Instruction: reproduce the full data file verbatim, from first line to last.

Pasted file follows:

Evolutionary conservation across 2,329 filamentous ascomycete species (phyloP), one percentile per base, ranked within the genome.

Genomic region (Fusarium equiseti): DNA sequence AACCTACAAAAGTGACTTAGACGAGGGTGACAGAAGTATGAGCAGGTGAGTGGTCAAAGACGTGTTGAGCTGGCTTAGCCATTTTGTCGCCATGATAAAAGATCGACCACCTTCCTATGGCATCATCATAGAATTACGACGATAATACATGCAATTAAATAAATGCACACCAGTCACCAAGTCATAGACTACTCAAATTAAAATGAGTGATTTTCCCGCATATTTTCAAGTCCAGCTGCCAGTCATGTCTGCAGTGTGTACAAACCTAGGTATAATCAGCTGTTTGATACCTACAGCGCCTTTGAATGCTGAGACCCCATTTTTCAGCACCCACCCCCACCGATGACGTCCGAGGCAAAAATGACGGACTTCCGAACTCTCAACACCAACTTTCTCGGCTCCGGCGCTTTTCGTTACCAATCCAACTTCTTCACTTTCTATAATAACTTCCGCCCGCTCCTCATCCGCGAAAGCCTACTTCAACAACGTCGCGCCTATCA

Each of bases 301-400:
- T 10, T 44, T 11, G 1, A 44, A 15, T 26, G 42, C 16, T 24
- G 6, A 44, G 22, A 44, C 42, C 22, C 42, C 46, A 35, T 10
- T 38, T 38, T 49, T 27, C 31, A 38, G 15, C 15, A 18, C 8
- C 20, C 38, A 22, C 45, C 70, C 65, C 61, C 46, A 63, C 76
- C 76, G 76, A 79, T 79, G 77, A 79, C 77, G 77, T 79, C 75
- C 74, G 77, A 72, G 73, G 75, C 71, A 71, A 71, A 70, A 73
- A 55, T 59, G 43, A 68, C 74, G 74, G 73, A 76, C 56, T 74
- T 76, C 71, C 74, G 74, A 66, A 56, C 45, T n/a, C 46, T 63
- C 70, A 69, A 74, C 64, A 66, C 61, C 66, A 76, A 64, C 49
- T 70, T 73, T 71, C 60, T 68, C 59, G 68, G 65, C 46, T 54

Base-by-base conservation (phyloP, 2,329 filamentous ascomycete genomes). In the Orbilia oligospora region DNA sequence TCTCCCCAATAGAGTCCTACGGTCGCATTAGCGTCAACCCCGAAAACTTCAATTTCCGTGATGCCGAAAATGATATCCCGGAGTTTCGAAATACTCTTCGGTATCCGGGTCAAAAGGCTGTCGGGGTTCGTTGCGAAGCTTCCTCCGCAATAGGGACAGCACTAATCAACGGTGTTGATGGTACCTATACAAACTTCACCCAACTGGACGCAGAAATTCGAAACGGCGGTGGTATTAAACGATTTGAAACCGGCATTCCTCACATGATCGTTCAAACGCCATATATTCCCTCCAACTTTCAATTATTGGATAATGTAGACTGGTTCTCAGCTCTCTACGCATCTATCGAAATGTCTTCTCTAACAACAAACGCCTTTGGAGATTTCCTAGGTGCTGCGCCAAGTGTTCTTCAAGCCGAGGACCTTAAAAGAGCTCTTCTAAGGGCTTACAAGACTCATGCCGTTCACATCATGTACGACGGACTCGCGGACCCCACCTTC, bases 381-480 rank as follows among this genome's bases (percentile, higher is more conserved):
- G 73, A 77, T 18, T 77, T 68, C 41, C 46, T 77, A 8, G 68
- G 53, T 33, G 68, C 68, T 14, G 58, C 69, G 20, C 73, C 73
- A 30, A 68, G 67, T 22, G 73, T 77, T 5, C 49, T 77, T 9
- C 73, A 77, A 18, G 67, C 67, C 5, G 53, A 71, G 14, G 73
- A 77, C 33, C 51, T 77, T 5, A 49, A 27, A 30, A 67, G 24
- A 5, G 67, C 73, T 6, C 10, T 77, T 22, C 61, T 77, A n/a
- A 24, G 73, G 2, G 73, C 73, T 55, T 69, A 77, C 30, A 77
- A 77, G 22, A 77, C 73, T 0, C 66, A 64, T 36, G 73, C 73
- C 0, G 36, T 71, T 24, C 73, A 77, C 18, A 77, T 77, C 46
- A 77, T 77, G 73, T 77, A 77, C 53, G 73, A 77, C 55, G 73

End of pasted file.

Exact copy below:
Evolutionary conservation across 2,329 filamentous ascomycete species (phyloP), one percentile per base, ranked within the genome.

Genomic region (Fusarium equiseti): DNA sequence AACCTACAAAAGTGACTTAGACGAGGGTGACAGAAGTATGAGCAGGTGAGTGGTCAAAGACGTGTTGAGCTGGCTTAGCCATTTTGTCGCCATGATAAAAGATCGACCACCTTCCTATGGCATCATCATAGAATTACGACGATAATACATGCAATTAAATAAATGCACACCAGTCACCAAGTCATAGACTACTCAAATTAAAATGAGTGATTTTCCCGCATATTTTCAAGTCCAGCTGCCAGTCATGTCTGCAGTGTGTACAAACCTAGGTATAATCAGCTGTTTGATACCTACAGCGCCTTTGAATGCTGAGACCCCATTTTTCAGCACCCACCCCCACCGATGACGTCCGAGGCAAAAATGACGGACTTCCGAACTCTCAACACCAACTTTCTCGGCTCCGGCGCTTTTCGTTACCAATCCAACTTCTTCACTTTCTATAATAACTTCCGCCCGCTCCTCATCCGCGAAAGCCTACTTCAACAACGTCGCGCCTATCA

Each of bases 301-400:
- T 10, T 44, T 11, G 1, A 44, A 15, T 26, G 42, C 16, T 24
- G 6, A 44, G 22, A 44, C 42, C 22, C 42, C 46, A 35, T 10
- T 38, T 38, T 49, T 27, C 31, A 38, G 15, C 15, A 18, C 8
- C 20, C 38, A 22, C 45, C 70, C 65, C 61, C 46, A 63, C 76
- C 76, G 76, A 79, T 79, G 77, A 79, C 77, G 77, T 79, C 75
- C 74, G 77, A 72, G 73, G 75, C 71, A 71, A 71, A 70, A 73
- A 55, T 59, G 43, A 68, C 74, G 74, G 73, A 76, C 56, T 74
- T 76, C 71, C 74, G 74, A 66, A 56, C 45, T n/a, C 46, T 63
- C 70, A 69, A 74, C 64, A 66, C 61, C 66, A 76, A 64, C 49
- T 70, T 73, T 71, C 60, T 68, C 59, G 68, G 65, C 46, T 54

Base-by-base conservation (phyloP, 2,329 filamentous ascomycete genomes). In the Orbilia oligospora region DNA sequence TCTCCCCAATAGAGTCCTACGGTCGCATTAGCGTCAACCCCGAAAACTTCAATTTCCGTGATGCCGAAAATGATATCCCGGAGTTTCGAAATACTCTTCGGTATCCGGGTCAAAAGGCTGTCGGGGTTCGTTGCGAAGCTTCCTCCGCAATAGGGACAGCACTAATCAACGGTGTTGATGGTACCTATACAAACTTCACCCAACTGGACGCAGAAATTCGAAACGGCGGTGGTATTAAACGATTTGAAACCGGCATTCCTCACATGATCGTTCAAACGCCATATATTCCCTCCAACTTTCAATTATTGGATAATGTAGACTGGTTCTCAGCTCTCTACGCATCTATCGAAATGTCTTCTCTAACAACAAACGCCTTTGGAGATTTCCTAGGTGCTGCGCCAAGTGTTCTTCAAGCCGAGGACCTTAAAAGAGCTCTTCTAAGGGCTTACAAGACTCATGCCGTTCACATCATGTACGACGGACTCGCGGACCCCACCTTC, bases 381-480 rank as follows among this genome's bases (percentile, higher is more conserved):
- G 73, A 77, T 18, T 77, T 68, C 41, C 46, T 77, A 8, G 68
- G 53, T 33, G 68, C 68, T 14, G 58, C 69, G 20, C 73, C 73
- A 30, A 68, G 67, T 22, G 73, T 77, T 5, C 49, T 77, T 9
- C 73, A 77, A 18, G 67, C 67, C 5, G 53, A 71, G 14, G 73
- A 77, C 33, C 51, T 77, T 5, A 49, A 27, A 30, A 67, G 24
- A 5, G 67, C 73, T 6, C 10, T 77, T 22, C 61, T 77, A n/a
- A 24, G 73, G 2, G 73, C 73, T 55, T 69, A 77, C 30, A 77
- A 77, G 22, A 77, C 73, T 0, C 66, A 64, T 36, G 73, C 73
- C 0, G 36, T 71, T 24, C 73, A 77, C 18, A 77, T 77, C 46
- A 77, T 77, G 73, T 77, A 77, C 53, G 73, A 77, C 55, G 73